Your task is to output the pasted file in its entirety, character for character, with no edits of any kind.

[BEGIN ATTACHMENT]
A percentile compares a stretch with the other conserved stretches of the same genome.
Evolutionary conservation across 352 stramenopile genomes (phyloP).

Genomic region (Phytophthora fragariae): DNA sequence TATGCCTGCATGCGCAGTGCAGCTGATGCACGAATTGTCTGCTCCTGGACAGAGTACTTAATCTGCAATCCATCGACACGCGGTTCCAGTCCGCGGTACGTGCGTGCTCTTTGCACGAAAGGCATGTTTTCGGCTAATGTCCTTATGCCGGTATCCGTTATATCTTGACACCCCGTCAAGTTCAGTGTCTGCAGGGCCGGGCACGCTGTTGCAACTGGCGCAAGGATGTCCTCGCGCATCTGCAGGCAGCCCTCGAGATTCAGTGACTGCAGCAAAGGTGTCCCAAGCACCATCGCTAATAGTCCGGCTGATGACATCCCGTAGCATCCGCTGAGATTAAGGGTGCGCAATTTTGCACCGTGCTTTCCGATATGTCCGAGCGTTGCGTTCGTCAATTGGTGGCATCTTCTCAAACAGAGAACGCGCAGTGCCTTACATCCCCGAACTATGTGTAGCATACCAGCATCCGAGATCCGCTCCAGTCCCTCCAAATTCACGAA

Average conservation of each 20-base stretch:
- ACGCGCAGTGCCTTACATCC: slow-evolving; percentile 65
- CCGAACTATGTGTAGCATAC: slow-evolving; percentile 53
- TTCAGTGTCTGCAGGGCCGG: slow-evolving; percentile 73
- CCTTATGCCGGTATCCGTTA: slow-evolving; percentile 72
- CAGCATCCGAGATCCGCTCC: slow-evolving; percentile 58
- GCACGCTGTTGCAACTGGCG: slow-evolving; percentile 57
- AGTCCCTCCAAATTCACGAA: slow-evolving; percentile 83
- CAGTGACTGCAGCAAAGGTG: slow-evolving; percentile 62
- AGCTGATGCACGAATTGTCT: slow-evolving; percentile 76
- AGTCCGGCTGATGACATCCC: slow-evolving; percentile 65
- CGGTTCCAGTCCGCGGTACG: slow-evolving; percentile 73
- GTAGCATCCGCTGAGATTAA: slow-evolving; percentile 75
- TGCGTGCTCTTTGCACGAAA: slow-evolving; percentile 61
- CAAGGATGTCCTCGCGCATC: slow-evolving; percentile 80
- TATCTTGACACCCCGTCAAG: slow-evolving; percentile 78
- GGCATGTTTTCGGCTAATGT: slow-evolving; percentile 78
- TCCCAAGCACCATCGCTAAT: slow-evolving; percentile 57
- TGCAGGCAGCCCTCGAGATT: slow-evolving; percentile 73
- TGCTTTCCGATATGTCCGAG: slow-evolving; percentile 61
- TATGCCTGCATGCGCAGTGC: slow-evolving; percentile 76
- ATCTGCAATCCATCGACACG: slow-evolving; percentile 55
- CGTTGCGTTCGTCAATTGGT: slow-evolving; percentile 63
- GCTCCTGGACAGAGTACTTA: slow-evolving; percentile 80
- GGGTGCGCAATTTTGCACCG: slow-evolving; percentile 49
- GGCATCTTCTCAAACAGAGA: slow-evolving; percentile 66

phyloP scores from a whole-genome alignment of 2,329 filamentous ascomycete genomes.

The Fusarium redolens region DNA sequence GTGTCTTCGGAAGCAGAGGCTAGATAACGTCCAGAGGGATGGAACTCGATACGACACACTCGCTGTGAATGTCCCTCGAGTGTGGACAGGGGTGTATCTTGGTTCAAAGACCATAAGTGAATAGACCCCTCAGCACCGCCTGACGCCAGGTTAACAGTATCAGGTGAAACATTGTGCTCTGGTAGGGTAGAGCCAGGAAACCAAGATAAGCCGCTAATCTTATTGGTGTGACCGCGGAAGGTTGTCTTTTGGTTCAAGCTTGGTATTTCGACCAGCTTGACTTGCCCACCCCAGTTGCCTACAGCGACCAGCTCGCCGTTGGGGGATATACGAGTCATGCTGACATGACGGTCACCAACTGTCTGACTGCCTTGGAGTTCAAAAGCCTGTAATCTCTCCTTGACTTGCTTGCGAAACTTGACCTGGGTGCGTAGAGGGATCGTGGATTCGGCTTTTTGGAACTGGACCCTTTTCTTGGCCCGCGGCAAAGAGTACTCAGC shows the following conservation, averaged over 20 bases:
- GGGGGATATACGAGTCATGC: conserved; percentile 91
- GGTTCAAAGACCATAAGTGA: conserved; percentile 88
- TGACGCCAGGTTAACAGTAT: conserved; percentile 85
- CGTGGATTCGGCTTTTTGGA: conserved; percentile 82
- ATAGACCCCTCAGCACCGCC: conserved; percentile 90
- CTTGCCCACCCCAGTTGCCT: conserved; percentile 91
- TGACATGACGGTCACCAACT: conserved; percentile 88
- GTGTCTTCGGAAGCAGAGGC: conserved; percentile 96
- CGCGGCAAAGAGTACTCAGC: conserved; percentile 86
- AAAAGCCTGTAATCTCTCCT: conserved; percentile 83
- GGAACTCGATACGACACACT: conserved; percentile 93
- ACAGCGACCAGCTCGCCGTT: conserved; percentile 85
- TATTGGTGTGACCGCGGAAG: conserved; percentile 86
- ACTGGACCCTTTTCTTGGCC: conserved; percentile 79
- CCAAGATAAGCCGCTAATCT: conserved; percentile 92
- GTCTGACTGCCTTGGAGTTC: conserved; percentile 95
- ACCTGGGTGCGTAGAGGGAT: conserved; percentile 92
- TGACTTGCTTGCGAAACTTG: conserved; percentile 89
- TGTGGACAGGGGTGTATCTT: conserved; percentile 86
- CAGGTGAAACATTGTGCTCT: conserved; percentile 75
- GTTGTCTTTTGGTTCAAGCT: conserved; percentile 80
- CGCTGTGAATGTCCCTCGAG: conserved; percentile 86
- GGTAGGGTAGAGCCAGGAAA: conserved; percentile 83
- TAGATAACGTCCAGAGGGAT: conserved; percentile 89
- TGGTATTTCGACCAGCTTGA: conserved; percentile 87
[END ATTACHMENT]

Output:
A percentile compares a stretch with the other conserved stretches of the same genome.
Evolutionary conservation across 352 stramenopile genomes (phyloP).

Genomic region (Phytophthora fragariae): DNA sequence TATGCCTGCATGCGCAGTGCAGCTGATGCACGAATTGTCTGCTCCTGGACAGAGTACTTAATCTGCAATCCATCGACACGCGGTTCCAGTCCGCGGTACGTGCGTGCTCTTTGCACGAAAGGCATGTTTTCGGCTAATGTCCTTATGCCGGTATCCGTTATATCTTGACACCCCGTCAAGTTCAGTGTCTGCAGGGCCGGGCACGCTGTTGCAACTGGCGCAAGGATGTCCTCGCGCATCTGCAGGCAGCCCTCGAGATTCAGTGACTGCAGCAAAGGTGTCCCAAGCACCATCGCTAATAGTCCGGCTGATGACATCCCGTAGCATCCGCTGAGATTAAGGGTGCGCAATTTTGCACCGTGCTTTCCGATATGTCCGAGCGTTGCGTTCGTCAATTGGTGGCATCTTCTCAAACAGAGAACGCGCAGTGCCTTACATCCCCGAACTATGTGTAGCATACCAGCATCCGAGATCCGCTCCAGTCCCTCCAAATTCACGAA

Average conservation of each 20-base stretch:
- ACGCGCAGTGCCTTACATCC: slow-evolving; percentile 65
- CCGAACTATGTGTAGCATAC: slow-evolving; percentile 53
- TTCAGTGTCTGCAGGGCCGG: slow-evolving; percentile 73
- CCTTATGCCGGTATCCGTTA: slow-evolving; percentile 72
- CAGCATCCGAGATCCGCTCC: slow-evolving; percentile 58
- GCACGCTGTTGCAACTGGCG: slow-evolving; percentile 57
- AGTCCCTCCAAATTCACGAA: slow-evolving; percentile 83
- CAGTGACTGCAGCAAAGGTG: slow-evolving; percentile 62
- AGCTGATGCACGAATTGTCT: slow-evolving; percentile 76
- AGTCCGGCTGATGACATCCC: slow-evolving; percentile 65
- CGGTTCCAGTCCGCGGTACG: slow-evolving; percentile 73
- GTAGCATCCGCTGAGATTAA: slow-evolving; percentile 75
- TGCGTGCTCTTTGCACGAAA: slow-evolving; percentile 61
- CAAGGATGTCCTCGCGCATC: slow-evolving; percentile 80
- TATCTTGACACCCCGTCAAG: slow-evolving; percentile 78
- GGCATGTTTTCGGCTAATGT: slow-evolving; percentile 78
- TCCCAAGCACCATCGCTAAT: slow-evolving; percentile 57
- TGCAGGCAGCCCTCGAGATT: slow-evolving; percentile 73
- TGCTTTCCGATATGTCCGAG: slow-evolving; percentile 61
- TATGCCTGCATGCGCAGTGC: slow-evolving; percentile 76
- ATCTGCAATCCATCGACACG: slow-evolving; percentile 55
- CGTTGCGTTCGTCAATTGGT: slow-evolving; percentile 63
- GCTCCTGGACAGAGTACTTA: slow-evolving; percentile 80
- GGGTGCGCAATTTTGCACCG: slow-evolving; percentile 49
- GGCATCTTCTCAAACAGAGA: slow-evolving; percentile 66

phyloP scores from a whole-genome alignment of 2,329 filamentous ascomycete genomes.

The Fusarium redolens region DNA sequence GTGTCTTCGGAAGCAGAGGCTAGATAACGTCCAGAGGGATGGAACTCGATACGACACACTCGCTGTGAATGTCCCTCGAGTGTGGACAGGGGTGTATCTTGGTTCAAAGACCATAAGTGAATAGACCCCTCAGCACCGCCTGACGCCAGGTTAACAGTATCAGGTGAAACATTGTGCTCTGGTAGGGTAGAGCCAGGAAACCAAGATAAGCCGCTAATCTTATTGGTGTGACCGCGGAAGGTTGTCTTTTGGTTCAAGCTTGGTATTTCGACCAGCTTGACTTGCCCACCCCAGTTGCCTACAGCGACCAGCTCGCCGTTGGGGGATATACGAGTCATGCTGACATGACGGTCACCAACTGTCTGACTGCCTTGGAGTTCAAAAGCCTGTAATCTCTCCTTGACTTGCTTGCGAAACTTGACCTGGGTGCGTAGAGGGATCGTGGATTCGGCTTTTTGGAACTGGACCCTTTTCTTGGCCCGCGGCAAAGAGTACTCAGC shows the following conservation, averaged over 20 bases:
- GGGGGATATACGAGTCATGC: conserved; percentile 91
- GGTTCAAAGACCATAAGTGA: conserved; percentile 88
- TGACGCCAGGTTAACAGTAT: conserved; percentile 85
- CGTGGATTCGGCTTTTTGGA: conserved; percentile 82
- ATAGACCCCTCAGCACCGCC: conserved; percentile 90
- CTTGCCCACCCCAGTTGCCT: conserved; percentile 91
- TGACATGACGGTCACCAACT: conserved; percentile 88
- GTGTCTTCGGAAGCAGAGGC: conserved; percentile 96
- CGCGGCAAAGAGTACTCAGC: conserved; percentile 86
- AAAAGCCTGTAATCTCTCCT: conserved; percentile 83
- GGAACTCGATACGACACACT: conserved; percentile 93
- ACAGCGACCAGCTCGCCGTT: conserved; percentile 85
- TATTGGTGTGACCGCGGAAG: conserved; percentile 86
- ACTGGACCCTTTTCTTGGCC: conserved; percentile 79
- CCAAGATAAGCCGCTAATCT: conserved; percentile 92
- GTCTGACTGCCTTGGAGTTC: conserved; percentile 95
- ACCTGGGTGCGTAGAGGGAT: conserved; percentile 92
- TGACTTGCTTGCGAAACTTG: conserved; percentile 89
- TGTGGACAGGGGTGTATCTT: conserved; percentile 86
- CAGGTGAAACATTGTGCTCT: conserved; percentile 75
- GTTGTCTTTTGGTTCAAGCT: conserved; percentile 80
- CGCTGTGAATGTCCCTCGAG: conserved; percentile 86
- GGTAGGGTAGAGCCAGGAAA: conserved; percentile 83
- TAGATAACGTCCAGAGGGAT: conserved; percentile 89
- TGGTATTTCGACCAGCTTGA: conserved; percentile 87